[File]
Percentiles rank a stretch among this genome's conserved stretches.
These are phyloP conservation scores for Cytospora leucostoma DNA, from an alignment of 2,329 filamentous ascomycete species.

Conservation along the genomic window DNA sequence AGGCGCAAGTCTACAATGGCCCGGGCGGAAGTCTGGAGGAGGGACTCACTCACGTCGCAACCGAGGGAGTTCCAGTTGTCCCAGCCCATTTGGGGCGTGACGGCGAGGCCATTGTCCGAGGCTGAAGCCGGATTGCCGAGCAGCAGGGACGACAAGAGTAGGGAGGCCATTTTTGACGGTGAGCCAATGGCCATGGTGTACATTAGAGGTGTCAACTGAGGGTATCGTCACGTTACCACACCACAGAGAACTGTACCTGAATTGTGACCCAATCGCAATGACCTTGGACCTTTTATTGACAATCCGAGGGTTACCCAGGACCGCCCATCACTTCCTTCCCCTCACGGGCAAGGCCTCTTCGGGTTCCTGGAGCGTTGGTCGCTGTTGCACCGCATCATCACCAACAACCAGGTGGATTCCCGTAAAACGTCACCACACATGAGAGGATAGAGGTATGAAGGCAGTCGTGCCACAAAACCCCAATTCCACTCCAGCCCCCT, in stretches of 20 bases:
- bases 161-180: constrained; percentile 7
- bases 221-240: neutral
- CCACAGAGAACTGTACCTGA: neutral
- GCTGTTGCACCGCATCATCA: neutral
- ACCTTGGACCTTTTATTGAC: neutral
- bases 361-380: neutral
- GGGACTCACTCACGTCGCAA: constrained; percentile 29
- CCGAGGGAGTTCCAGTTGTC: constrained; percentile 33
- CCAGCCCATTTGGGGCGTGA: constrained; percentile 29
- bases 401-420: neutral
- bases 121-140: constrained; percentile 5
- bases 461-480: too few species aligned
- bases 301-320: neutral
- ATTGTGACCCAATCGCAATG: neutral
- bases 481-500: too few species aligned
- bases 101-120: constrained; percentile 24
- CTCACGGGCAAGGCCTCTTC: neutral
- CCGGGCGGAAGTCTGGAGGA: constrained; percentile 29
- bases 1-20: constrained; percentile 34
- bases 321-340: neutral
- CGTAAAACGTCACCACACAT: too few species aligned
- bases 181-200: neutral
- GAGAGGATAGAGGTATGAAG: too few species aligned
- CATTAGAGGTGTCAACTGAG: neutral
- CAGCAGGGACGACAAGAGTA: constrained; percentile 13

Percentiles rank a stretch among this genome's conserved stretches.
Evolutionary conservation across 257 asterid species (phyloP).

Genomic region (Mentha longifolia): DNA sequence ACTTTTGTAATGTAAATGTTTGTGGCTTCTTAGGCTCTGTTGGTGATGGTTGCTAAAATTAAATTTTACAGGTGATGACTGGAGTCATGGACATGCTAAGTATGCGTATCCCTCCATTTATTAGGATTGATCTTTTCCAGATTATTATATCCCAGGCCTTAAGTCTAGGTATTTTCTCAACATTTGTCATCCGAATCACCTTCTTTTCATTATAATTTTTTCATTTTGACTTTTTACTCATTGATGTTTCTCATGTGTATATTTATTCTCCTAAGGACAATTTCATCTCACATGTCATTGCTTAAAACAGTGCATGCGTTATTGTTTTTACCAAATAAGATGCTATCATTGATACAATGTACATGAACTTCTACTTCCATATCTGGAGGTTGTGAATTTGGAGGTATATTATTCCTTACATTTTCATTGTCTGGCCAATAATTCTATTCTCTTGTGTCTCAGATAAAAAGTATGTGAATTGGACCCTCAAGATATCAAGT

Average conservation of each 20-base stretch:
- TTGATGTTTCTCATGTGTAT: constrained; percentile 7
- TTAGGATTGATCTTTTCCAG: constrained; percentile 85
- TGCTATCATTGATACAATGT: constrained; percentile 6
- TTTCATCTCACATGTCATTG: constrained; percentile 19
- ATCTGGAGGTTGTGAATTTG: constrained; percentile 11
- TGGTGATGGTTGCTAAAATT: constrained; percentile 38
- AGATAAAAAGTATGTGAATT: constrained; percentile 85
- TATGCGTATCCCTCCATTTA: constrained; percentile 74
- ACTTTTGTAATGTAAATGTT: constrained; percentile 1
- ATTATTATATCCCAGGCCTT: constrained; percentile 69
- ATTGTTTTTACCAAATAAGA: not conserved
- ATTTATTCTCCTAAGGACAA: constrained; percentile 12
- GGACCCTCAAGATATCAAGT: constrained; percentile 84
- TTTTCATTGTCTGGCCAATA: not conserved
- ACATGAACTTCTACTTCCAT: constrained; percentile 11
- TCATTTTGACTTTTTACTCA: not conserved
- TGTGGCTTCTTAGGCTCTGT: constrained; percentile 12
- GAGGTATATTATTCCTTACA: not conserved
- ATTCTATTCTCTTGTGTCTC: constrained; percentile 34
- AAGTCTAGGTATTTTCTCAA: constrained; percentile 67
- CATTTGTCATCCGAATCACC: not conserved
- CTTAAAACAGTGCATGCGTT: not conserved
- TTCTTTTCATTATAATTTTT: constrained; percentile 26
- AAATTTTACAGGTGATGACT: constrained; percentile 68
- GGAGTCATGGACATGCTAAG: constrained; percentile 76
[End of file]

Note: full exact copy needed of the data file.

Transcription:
Percentiles rank a stretch among this genome's conserved stretches.
These are phyloP conservation scores for Cytospora leucostoma DNA, from an alignment of 2,329 filamentous ascomycete species.

Conservation along the genomic window DNA sequence AGGCGCAAGTCTACAATGGCCCGGGCGGAAGTCTGGAGGAGGGACTCACTCACGTCGCAACCGAGGGAGTTCCAGTTGTCCCAGCCCATTTGGGGCGTGACGGCGAGGCCATTGTCCGAGGCTGAAGCCGGATTGCCGAGCAGCAGGGACGACAAGAGTAGGGAGGCCATTTTTGACGGTGAGCCAATGGCCATGGTGTACATTAGAGGTGTCAACTGAGGGTATCGTCACGTTACCACACCACAGAGAACTGTACCTGAATTGTGACCCAATCGCAATGACCTTGGACCTTTTATTGACAATCCGAGGGTTACCCAGGACCGCCCATCACTTCCTTCCCCTCACGGGCAAGGCCTCTTCGGGTTCCTGGAGCGTTGGTCGCTGTTGCACCGCATCATCACCAACAACCAGGTGGATTCCCGTAAAACGTCACCACACATGAGAGGATAGAGGTATGAAGGCAGTCGTGCCACAAAACCCCAATTCCACTCCAGCCCCCT, in stretches of 20 bases:
- bases 161-180: constrained; percentile 7
- bases 221-240: neutral
- CCACAGAGAACTGTACCTGA: neutral
- GCTGTTGCACCGCATCATCA: neutral
- ACCTTGGACCTTTTATTGAC: neutral
- bases 361-380: neutral
- GGGACTCACTCACGTCGCAA: constrained; percentile 29
- CCGAGGGAGTTCCAGTTGTC: constrained; percentile 33
- CCAGCCCATTTGGGGCGTGA: constrained; percentile 29
- bases 401-420: neutral
- bases 121-140: constrained; percentile 5
- bases 461-480: too few species aligned
- bases 301-320: neutral
- ATTGTGACCCAATCGCAATG: neutral
- bases 481-500: too few species aligned
- bases 101-120: constrained; percentile 24
- CTCACGGGCAAGGCCTCTTC: neutral
- CCGGGCGGAAGTCTGGAGGA: constrained; percentile 29
- bases 1-20: constrained; percentile 34
- bases 321-340: neutral
- CGTAAAACGTCACCACACAT: too few species aligned
- bases 181-200: neutral
- GAGAGGATAGAGGTATGAAG: too few species aligned
- CATTAGAGGTGTCAACTGAG: neutral
- CAGCAGGGACGACAAGAGTA: constrained; percentile 13

Percentiles rank a stretch among this genome's conserved stretches.
Evolutionary conservation across 257 asterid species (phyloP).

Genomic region (Mentha longifolia): DNA sequence ACTTTTGTAATGTAAATGTTTGTGGCTTCTTAGGCTCTGTTGGTGATGGTTGCTAAAATTAAATTTTACAGGTGATGACTGGAGTCATGGACATGCTAAGTATGCGTATCCCTCCATTTATTAGGATTGATCTTTTCCAGATTATTATATCCCAGGCCTTAAGTCTAGGTATTTTCTCAACATTTGTCATCCGAATCACCTTCTTTTCATTATAATTTTTTCATTTTGACTTTTTACTCATTGATGTTTCTCATGTGTATATTTATTCTCCTAAGGACAATTTCATCTCACATGTCATTGCTTAAAACAGTGCATGCGTTATTGTTTTTACCAAATAAGATGCTATCATTGATACAATGTACATGAACTTCTACTTCCATATCTGGAGGTTGTGAATTTGGAGGTATATTATTCCTTACATTTTCATTGTCTGGCCAATAATTCTATTCTCTTGTGTCTCAGATAAAAAGTATGTGAATTGGACCCTCAAGATATCAAGT

Average conservation of each 20-base stretch:
- TTGATGTTTCTCATGTGTAT: constrained; percentile 7
- TTAGGATTGATCTTTTCCAG: constrained; percentile 85
- TGCTATCATTGATACAATGT: constrained; percentile 6
- TTTCATCTCACATGTCATTG: constrained; percentile 19
- ATCTGGAGGTTGTGAATTTG: constrained; percentile 11
- TGGTGATGGTTGCTAAAATT: constrained; percentile 38
- AGATAAAAAGTATGTGAATT: constrained; percentile 85
- TATGCGTATCCCTCCATTTA: constrained; percentile 74
- ACTTTTGTAATGTAAATGTT: constrained; percentile 1
- ATTATTATATCCCAGGCCTT: constrained; percentile 69
- ATTGTTTTTACCAAATAAGA: not conserved
- ATTTATTCTCCTAAGGACAA: constrained; percentile 12
- GGACCCTCAAGATATCAAGT: constrained; percentile 84
- TTTTCATTGTCTGGCCAATA: not conserved
- ACATGAACTTCTACTTCCAT: constrained; percentile 11
- TCATTTTGACTTTTTACTCA: not conserved
- TGTGGCTTCTTAGGCTCTGT: constrained; percentile 12
- GAGGTATATTATTCCTTACA: not conserved
- ATTCTATTCTCTTGTGTCTC: constrained; percentile 34
- AAGTCTAGGTATTTTCTCAA: constrained; percentile 67
- CATTTGTCATCCGAATCACC: not conserved
- CTTAAAACAGTGCATGCGTT: not conserved
- TTCTTTTCATTATAATTTTT: constrained; percentile 26
- AAATTTTACAGGTGATGACT: constrained; percentile 68
- GGAGTCATGGACATGCTAAG: constrained; percentile 76